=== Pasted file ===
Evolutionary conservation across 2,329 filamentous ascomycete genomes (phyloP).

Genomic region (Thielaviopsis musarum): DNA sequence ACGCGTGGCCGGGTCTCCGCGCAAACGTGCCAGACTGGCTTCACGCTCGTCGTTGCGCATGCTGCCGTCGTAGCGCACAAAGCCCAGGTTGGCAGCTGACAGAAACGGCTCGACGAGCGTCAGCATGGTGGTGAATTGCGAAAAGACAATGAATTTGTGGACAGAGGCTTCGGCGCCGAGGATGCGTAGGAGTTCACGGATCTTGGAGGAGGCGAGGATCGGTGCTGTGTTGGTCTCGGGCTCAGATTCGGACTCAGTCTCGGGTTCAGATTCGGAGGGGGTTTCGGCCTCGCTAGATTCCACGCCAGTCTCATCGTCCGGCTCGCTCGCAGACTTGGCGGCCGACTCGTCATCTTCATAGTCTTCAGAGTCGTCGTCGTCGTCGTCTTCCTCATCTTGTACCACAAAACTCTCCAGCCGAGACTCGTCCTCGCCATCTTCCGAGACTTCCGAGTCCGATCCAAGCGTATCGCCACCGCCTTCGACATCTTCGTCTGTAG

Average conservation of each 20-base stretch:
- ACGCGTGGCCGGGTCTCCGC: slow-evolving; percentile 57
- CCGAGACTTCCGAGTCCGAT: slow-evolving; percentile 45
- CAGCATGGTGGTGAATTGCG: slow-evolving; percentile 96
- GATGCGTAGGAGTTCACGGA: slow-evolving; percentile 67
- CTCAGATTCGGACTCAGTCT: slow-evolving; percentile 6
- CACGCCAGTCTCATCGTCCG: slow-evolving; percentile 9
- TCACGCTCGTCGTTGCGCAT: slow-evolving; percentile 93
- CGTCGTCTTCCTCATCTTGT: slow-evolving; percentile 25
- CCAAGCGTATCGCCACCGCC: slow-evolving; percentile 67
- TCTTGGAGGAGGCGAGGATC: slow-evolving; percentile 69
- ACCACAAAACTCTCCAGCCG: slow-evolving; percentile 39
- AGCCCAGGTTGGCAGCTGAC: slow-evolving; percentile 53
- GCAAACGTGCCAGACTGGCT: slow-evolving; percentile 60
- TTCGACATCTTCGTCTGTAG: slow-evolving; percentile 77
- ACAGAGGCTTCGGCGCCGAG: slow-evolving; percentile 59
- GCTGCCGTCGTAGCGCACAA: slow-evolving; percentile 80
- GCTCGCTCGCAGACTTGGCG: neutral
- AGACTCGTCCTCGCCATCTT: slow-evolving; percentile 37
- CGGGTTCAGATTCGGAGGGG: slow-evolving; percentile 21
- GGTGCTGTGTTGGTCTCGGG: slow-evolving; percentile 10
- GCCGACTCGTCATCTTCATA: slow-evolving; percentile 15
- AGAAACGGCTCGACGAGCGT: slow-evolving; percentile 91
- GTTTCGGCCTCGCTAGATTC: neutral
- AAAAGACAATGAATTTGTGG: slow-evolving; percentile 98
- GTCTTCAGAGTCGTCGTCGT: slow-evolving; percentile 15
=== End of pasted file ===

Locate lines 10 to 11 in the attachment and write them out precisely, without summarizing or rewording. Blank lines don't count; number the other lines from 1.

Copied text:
- TCACGCTCGTCGTTGCGCAT: slow-evolving; percentile 93
- CGTCGTCTTCCTCATCTTGT: slow-evolving; percentile 25